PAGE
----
Poems, by William Cowper, in Two Volumes (Google eBook)

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Printede for J. Johnson by T. Bensley, 1815
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Page 332 - Adieu!' At length, his transient respite past, His comrades, who before Had heard his voice in every blast, Could catch the sound no more: For then, by toil subdued, he drank The stifling wave, and then he sank. No poet wept him; but the page Of narrative sincere, That tells his name, his worth, his age Is wet with Anson's tear: And tears by bards or heroes shed Alike immortalize the dead.
Page 94 - George, with all her crew complete ! Toll for the brave ! Brave Kempenfelt is gone ; His last sea-fight is fought his work of glory done. It was not in the battle ; no tempest gave the shock ; She sprang no fatal leak ; she ran upon no rock.
Page 303 - That ere through age or woe I shed my wings I may record thy worth with honour due, In verse as musical as thou art true, And that immortalizes whom it sings: But thou hast little need. There is a Book By seraphs writ with beams of heavenly light, On which the eyes of God not rarely look, A chronicle of actions just and bright There all thy deeds, my faithful Mary, shine ; And since thou own'st that praise, I spare thee mine...
Page lxxviii - YE, who with warmth the public triumph feel Of talents dignified by sacred zeal, Here, to devotion's bard devoutly just, Pay your fond tribute due to Cowper's dust ! England, exulting in his spotless fame, Ranks with her dearest sons his favourite name.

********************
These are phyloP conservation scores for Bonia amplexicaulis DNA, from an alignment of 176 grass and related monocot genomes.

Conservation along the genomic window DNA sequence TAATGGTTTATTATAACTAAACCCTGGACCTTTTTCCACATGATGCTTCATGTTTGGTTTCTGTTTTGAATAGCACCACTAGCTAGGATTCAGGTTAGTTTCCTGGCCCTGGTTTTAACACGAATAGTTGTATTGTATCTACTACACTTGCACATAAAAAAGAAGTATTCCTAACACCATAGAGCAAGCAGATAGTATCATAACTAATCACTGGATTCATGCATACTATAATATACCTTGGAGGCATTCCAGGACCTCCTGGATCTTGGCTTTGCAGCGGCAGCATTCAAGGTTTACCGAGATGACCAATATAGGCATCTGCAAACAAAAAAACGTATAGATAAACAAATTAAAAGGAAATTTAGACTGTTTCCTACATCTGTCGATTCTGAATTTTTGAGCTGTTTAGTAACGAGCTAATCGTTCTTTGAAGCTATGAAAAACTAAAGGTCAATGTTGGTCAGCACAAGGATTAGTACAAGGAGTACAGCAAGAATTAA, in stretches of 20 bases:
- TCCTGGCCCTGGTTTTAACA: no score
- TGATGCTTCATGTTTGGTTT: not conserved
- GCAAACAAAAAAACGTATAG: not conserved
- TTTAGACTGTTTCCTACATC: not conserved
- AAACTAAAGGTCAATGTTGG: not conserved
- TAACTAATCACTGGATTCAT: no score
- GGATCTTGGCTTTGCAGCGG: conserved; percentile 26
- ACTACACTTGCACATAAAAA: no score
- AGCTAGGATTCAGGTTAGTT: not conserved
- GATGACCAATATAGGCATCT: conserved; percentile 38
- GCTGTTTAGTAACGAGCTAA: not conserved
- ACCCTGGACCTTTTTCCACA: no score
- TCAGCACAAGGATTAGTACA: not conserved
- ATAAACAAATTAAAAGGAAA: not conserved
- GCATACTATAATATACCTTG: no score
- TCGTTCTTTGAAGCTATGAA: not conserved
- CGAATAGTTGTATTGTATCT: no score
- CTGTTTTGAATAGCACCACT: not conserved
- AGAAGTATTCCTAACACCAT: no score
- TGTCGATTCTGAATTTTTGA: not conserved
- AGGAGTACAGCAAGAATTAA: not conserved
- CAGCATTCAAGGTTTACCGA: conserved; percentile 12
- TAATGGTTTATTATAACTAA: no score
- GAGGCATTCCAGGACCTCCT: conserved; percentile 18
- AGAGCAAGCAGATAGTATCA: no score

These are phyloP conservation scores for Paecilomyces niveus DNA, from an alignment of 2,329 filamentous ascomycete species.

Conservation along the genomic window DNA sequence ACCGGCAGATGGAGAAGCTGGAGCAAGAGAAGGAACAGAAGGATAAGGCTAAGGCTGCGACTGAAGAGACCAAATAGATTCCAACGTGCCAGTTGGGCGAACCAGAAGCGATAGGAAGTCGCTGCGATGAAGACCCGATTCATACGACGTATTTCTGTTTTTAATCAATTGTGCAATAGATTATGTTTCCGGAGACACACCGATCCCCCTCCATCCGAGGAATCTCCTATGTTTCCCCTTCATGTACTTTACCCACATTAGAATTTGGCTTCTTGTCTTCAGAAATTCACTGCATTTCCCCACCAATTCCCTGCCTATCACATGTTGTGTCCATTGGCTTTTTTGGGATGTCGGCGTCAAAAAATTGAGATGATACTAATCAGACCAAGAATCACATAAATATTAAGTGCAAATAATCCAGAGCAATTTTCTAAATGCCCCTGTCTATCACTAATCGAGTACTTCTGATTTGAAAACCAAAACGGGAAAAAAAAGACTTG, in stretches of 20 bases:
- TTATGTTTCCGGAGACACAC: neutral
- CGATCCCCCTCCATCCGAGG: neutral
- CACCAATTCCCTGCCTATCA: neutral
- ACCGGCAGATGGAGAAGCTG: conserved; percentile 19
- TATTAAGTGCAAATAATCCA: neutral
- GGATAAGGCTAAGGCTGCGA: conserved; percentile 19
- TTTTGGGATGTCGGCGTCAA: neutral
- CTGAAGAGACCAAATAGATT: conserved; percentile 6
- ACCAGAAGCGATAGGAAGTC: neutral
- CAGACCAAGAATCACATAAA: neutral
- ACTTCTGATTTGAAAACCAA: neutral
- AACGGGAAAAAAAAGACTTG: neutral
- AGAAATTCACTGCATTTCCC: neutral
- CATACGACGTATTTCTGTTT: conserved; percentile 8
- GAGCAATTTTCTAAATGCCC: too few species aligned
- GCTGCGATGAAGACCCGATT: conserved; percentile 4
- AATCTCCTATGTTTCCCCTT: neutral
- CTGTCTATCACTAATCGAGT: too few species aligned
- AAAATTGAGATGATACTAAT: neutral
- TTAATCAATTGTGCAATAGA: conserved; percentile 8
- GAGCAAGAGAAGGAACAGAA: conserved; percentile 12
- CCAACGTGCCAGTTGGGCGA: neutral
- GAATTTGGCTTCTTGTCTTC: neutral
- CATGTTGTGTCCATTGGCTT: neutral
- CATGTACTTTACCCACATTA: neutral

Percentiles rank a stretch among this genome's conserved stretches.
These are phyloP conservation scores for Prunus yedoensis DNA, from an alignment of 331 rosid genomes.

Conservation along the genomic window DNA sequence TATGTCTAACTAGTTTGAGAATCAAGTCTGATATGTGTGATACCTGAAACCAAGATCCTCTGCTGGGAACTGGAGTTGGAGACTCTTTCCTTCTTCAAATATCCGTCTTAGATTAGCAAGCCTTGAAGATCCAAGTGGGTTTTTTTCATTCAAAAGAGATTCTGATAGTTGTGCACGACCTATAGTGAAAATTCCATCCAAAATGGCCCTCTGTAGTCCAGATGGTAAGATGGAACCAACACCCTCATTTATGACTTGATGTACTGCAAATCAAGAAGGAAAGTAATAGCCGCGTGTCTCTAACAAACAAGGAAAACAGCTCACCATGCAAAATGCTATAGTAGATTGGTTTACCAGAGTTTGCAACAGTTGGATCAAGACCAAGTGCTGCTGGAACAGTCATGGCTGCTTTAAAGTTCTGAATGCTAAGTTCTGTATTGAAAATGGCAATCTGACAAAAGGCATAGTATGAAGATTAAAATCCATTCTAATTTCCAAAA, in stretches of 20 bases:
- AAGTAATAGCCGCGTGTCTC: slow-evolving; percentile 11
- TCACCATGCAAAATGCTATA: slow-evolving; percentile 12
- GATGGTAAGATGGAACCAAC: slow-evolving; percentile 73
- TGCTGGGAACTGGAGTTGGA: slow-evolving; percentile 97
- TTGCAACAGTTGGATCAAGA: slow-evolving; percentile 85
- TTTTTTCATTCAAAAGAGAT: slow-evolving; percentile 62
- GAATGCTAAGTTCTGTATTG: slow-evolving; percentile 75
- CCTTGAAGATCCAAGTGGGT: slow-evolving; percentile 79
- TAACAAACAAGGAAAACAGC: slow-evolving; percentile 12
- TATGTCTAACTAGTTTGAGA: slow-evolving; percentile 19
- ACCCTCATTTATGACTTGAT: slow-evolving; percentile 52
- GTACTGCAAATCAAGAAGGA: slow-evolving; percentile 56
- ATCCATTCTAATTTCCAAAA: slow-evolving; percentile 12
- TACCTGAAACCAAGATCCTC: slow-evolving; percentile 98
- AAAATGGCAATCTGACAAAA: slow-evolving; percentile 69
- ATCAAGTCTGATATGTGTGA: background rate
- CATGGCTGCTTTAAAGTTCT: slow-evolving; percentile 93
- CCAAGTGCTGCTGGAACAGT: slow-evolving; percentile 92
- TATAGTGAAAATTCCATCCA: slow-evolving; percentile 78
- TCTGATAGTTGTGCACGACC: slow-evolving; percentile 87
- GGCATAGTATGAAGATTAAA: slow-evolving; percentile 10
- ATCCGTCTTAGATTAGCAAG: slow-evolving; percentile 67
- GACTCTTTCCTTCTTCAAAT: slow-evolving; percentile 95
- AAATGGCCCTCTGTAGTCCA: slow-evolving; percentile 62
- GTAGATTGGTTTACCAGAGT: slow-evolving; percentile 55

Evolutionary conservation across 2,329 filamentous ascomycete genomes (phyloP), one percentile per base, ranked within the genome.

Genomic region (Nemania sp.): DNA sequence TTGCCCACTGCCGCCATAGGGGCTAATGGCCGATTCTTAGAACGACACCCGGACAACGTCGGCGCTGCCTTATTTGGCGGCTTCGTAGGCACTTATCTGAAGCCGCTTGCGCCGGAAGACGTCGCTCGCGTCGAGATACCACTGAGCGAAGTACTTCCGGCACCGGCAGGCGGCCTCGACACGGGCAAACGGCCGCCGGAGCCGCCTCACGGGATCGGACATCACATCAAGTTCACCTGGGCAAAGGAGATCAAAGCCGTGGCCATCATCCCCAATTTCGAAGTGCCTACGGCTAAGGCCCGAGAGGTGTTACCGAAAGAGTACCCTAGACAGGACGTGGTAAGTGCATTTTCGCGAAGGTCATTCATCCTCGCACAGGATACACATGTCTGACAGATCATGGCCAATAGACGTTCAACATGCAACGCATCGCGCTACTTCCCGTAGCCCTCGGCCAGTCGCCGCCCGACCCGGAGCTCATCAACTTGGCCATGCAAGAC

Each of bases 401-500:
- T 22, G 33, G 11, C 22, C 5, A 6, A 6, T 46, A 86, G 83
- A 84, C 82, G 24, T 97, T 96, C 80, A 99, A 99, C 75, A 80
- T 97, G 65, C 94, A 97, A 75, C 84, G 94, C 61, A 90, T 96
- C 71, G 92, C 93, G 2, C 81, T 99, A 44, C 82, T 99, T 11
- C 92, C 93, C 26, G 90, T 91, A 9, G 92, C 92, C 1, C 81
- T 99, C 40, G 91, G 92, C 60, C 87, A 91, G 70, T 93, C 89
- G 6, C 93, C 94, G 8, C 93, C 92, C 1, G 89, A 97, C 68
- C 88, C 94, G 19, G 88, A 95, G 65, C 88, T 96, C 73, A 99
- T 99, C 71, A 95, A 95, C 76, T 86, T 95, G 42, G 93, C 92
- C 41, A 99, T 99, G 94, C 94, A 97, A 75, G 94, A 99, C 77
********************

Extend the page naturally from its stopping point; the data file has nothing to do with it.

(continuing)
Page 80 - Not deeming kittens worth a Poet's care. But presently a loud and furious hiss Caused me to stop, and to exclaim, ' What's this ?' When lo ! upon the threshold met my view, With head erect, and eyes of fiery hue, A viper, long as Count de Grasse's queue.
Page 319 - T was my distress that brought thee low, My Mary ! Thy needles, once a shining store, For my sake restless heretofore, Now rust disused, and shine no more ; My Mary ! For though thou gladly wouldst fulfil The same kind office for me still...
Page 95 - His sword was in its sheath; His fingers held the pen, When Kempenfelt went down With twice four hundred men. Weigh the vessel up, Once dreaded by our foes ! And mingle with our cup The tear that England owes. Her timbers yet are sound, And she may float again Full charged with England's thunder; And plough the distant main. But Kempenfelt is gone, His victories are o'er ; And he and his eight hundred Shall plough the wave no more.
Page 331 - Nor, cruel as it seem'd, could he Their haste himself condemn, Aware that flight, in such a sea, Alone could rescue them; Yet bitter felt it still to die Deserted, and his friends so nigh. He long survives, who lives an hour In ocean, self-upheld; And so long he, with unspent pow'r, His destiny repell'd; And ever, as the minutes flew, Entreated help, or cried "Adieu!
Page 94 - With all her crew complete. Toll for the brave ! Brave Kempenfelt is gone ; His last sea-fight is fought, His work of glory done. It was not in the battle ; No tempest gave the shock ; She sprang no fatal leak ; She ran upon no rock. His sword was in its sheath, His fingers held the pen, When Kempenfelt went down With twice four hundred men. Weigh the vessel up, Once dreaded by our foes ! And mingle with our cup The tear that England owes.
Page lvii - Tell me if my poor birds are living! I never see the herbs I used to give them without a recollection of them, and sometimes am ready to gather them, forgetting that I am not at home. Pardon this intrusion ! " Mrs. Unwin continues much as usual.

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